Sing a Song of Sixpence

As convoluted as any royal story in today’s gossip mags, Sing a Song of Sixpence offers plenty of scope for illustration : on paper and in fabric.

This is the only nursery rhyme which I’ve attempted in quilt form (to date.) Completed in about 2002, I didn’t even try to pretend that it was for either of my children. A long and fairly directionless period experimenting with dyes left me with sizeable samples. The consequence of this experimentation was of course that the fabrics go with nothing but each other.  I chanced on one of those serendipitous buys in an op shop : six rolls of indigo cotton, each 14″ wide and more than nine yards on each. This gave me a ground and sashing to attempt my own rebus retelling, in a 5 x 4 setting.

Coloured fabric squares and naive representations of birds and crowns
Hand-dyed fabrics and rough appliqued version of the nursery rhyme

At the time, I felt that the colourways were reminiscent of Raymond Briggs’s rendition of the song. (My linear guess-what’s-happening storytelling can’t compare with his.) The chef’s triumphal entry in full view of the suburban royalty whose house is surely too small for such a theatrical dish. Engaged in their separate activities, their majesties watch the escaping birds like TV. The maid cheerfully and impassively goes on with her laundry, unaware of the one escapee attracted by her cherry red nose.

Coloured picture from a children's poetry book shows a baker staggering under the weight of a pie with birds escaping from it.
Briggs imagines the royal scene as a domestic disaster

William Stobbs shows his monarch doubting the daintiness of the dish. The birds’ open beaks portend the attack on the maid’s nose. Her raised forearm, built up with years of laundering, may triumph.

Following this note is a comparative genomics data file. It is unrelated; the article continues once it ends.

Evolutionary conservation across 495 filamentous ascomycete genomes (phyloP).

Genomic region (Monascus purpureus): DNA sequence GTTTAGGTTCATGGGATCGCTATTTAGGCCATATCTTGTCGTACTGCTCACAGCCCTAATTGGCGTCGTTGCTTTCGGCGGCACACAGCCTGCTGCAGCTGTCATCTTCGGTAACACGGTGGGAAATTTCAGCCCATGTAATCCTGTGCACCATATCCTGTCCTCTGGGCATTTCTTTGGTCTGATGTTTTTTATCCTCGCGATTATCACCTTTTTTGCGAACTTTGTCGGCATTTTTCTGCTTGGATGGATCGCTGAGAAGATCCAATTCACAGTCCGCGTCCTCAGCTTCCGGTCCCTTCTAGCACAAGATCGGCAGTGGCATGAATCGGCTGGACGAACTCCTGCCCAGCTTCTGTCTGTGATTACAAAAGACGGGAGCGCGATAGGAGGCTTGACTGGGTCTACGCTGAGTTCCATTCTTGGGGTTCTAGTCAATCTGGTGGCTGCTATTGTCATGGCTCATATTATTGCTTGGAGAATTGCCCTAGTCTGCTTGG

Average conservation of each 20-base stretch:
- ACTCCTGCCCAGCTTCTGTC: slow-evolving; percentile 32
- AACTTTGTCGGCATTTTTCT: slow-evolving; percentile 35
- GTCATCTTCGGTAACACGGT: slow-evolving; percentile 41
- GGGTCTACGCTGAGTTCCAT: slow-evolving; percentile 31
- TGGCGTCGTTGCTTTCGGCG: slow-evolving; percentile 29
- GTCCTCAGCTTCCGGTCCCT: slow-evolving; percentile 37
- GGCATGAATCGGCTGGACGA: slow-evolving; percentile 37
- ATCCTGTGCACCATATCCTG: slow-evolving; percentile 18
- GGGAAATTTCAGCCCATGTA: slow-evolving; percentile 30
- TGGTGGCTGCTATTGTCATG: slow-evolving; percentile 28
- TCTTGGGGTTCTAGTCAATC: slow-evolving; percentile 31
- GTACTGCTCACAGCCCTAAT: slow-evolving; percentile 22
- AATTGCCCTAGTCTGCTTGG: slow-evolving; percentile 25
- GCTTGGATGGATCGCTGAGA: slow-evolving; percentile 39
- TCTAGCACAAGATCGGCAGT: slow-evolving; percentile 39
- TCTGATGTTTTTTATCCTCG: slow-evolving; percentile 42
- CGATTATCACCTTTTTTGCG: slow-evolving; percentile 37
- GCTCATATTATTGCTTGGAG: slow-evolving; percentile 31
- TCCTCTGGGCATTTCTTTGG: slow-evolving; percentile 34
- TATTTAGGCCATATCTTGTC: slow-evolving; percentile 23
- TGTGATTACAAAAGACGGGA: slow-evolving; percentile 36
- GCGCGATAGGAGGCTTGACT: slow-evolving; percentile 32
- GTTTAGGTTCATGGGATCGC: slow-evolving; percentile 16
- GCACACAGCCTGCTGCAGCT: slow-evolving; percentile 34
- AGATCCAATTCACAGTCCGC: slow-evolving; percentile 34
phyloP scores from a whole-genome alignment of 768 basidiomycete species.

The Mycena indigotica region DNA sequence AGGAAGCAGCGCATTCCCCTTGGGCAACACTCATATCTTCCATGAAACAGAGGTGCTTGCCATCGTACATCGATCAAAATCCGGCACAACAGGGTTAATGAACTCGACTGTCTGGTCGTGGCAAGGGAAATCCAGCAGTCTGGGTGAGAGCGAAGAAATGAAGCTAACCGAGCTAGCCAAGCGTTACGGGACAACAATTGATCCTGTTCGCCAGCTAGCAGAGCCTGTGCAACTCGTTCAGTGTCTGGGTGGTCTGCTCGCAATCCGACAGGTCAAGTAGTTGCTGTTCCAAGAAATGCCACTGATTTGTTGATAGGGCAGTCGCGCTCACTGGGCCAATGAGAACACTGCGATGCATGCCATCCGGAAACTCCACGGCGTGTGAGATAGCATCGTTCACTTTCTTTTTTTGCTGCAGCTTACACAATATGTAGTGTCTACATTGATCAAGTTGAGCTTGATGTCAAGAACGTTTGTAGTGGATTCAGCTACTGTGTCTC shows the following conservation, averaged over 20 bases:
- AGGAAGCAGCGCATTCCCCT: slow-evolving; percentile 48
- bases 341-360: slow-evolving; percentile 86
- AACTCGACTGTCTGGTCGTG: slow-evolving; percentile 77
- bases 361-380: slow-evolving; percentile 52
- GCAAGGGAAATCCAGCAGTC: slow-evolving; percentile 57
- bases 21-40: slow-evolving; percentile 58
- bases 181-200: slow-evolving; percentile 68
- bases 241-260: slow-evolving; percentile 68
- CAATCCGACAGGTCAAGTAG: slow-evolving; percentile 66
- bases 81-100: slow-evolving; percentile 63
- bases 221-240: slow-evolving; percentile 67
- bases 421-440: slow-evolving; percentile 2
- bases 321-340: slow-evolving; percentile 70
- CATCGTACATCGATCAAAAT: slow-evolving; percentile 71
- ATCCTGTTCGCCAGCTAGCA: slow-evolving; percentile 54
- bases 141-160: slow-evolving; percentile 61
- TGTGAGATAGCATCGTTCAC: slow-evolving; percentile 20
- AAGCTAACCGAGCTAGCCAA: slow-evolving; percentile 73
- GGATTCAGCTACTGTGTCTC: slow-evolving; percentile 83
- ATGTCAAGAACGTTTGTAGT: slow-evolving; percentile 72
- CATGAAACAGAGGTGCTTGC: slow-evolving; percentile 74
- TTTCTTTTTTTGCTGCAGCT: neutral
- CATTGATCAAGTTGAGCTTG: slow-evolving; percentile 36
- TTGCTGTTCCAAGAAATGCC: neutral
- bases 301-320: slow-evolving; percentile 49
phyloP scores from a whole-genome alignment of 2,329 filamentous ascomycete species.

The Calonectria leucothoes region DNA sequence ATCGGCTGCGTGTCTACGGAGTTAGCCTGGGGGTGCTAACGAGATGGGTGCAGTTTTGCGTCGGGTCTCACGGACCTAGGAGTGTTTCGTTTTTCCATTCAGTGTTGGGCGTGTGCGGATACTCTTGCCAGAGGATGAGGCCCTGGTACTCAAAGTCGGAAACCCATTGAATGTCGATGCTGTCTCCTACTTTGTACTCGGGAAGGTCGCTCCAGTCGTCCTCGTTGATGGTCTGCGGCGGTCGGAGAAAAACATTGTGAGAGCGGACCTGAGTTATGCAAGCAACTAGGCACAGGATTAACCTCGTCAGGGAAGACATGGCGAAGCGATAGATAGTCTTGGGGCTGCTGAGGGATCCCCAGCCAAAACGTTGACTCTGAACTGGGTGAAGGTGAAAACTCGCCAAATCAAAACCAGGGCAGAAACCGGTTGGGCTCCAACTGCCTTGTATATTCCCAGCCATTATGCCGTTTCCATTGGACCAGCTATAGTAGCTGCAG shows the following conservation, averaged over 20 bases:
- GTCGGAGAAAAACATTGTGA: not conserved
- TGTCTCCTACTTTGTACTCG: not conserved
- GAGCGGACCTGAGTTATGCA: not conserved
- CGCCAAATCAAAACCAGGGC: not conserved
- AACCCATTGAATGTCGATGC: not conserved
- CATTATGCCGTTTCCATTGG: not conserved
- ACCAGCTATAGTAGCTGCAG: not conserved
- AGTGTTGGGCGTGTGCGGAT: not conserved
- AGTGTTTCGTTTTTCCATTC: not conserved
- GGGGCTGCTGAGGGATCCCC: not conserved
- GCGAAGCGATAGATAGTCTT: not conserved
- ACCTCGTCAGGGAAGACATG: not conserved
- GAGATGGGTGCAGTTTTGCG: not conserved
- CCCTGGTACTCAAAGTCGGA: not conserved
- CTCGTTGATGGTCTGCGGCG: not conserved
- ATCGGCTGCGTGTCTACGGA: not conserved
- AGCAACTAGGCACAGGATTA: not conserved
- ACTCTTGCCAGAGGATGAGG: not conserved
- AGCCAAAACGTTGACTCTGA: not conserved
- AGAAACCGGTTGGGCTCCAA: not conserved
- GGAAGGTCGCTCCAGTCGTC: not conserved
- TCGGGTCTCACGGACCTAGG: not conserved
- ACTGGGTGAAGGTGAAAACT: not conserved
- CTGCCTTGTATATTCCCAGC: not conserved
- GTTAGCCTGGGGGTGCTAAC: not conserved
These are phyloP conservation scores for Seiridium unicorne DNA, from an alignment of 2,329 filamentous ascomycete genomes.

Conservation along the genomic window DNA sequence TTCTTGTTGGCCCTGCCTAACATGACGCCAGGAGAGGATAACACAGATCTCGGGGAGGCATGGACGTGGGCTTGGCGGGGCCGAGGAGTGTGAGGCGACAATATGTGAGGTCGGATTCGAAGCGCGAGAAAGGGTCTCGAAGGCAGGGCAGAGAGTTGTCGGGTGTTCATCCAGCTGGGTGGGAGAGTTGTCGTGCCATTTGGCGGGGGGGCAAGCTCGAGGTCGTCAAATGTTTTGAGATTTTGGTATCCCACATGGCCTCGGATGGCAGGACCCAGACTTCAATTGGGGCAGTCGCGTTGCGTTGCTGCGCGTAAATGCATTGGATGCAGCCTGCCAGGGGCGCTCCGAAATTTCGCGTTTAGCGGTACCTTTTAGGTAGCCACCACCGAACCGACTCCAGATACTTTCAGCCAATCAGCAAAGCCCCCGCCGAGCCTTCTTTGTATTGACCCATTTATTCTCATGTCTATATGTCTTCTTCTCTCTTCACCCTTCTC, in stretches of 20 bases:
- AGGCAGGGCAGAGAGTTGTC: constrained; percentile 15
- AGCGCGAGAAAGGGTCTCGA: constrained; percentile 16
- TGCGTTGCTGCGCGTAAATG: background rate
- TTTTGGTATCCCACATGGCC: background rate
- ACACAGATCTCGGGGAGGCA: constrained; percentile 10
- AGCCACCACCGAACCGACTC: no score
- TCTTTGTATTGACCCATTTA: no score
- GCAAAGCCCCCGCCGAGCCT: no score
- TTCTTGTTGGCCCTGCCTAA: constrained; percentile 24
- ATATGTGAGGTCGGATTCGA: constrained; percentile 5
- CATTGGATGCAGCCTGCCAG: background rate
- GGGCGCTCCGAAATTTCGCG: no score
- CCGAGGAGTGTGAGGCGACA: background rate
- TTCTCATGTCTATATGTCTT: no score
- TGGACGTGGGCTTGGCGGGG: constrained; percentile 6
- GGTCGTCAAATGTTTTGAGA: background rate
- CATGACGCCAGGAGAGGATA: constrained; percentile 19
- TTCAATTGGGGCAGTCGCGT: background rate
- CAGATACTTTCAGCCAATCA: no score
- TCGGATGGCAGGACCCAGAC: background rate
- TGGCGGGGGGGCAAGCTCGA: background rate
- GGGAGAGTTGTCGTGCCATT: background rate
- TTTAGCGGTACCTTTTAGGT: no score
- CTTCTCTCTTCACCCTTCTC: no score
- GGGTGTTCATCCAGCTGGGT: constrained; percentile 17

In a children's songbook, a king reacts with surprise looking at an enormous pie full of birds
Wasn’t that a dainty dish to set before the king?

Given all these possibilities, then, this block from the Red Nursery Rhyme quilt is not one of its best. Only familiarity with the rhyme could identify this blonde bouffant with purple bubbles as a pie. The stripey deep dish is commodious enough for the two dozen blackbirds, but so much effort has gone into the working of the title that the needleworker was forced to merely sketch a few of the birds escaping.

Appliqued and embroidered picture of a fruit pie with birds flying away from it
Nineteen blackbirds have already flown the block

I’m planning a new quilt based on another nursery rhyme – inspired by the two I’ve studied and written about since seeing NGV’s Making the Australian Quilt, nearly a year ago now.

A novelty children's book collection with line drawings by Randolph Caldecott
Miniature versions of classic illustrated children’s poems and songs

Hey Diddle Diddle

I’m looking at several of the nursery rhymes which appear on my two favourite quilts of the NGV’s 2016 exhibition Making the Australian Quilt (see previous post)I can’t resist the opportunity to share some of my favourite children’s book illustrators’ interpretations as well.

The names given to the quilts by their collector and curators were, respectively, Child’s Quilt with Nursery Rhymes (by unknown maker/s) and Child’s Nursery Rhyme quilt (by Amy Amelia Earl). Those are definitely accurate but potentially confusing for the reader from hereon in. So, with no disrespect to either, I’ll be using the shorthand names I used when taking notes onsite at the exhibition.

Here’s part of the Red Nursery Rhyme Quilt.

Pictures from children's nursery rhymes on an old red quilt hanging on a wall.
Red Nursery Rhyme Quilt

And here is AAE’s quilt.

A glass case with a appliqued and embroidered quilt depicting animals and people
AAE’s quilt

One of the challenges of depicting stories and rhymes on quilts, as in books,  is which character and/or scene to pick. The first rhyme I’ll be talking about has much to challenge the textile artist.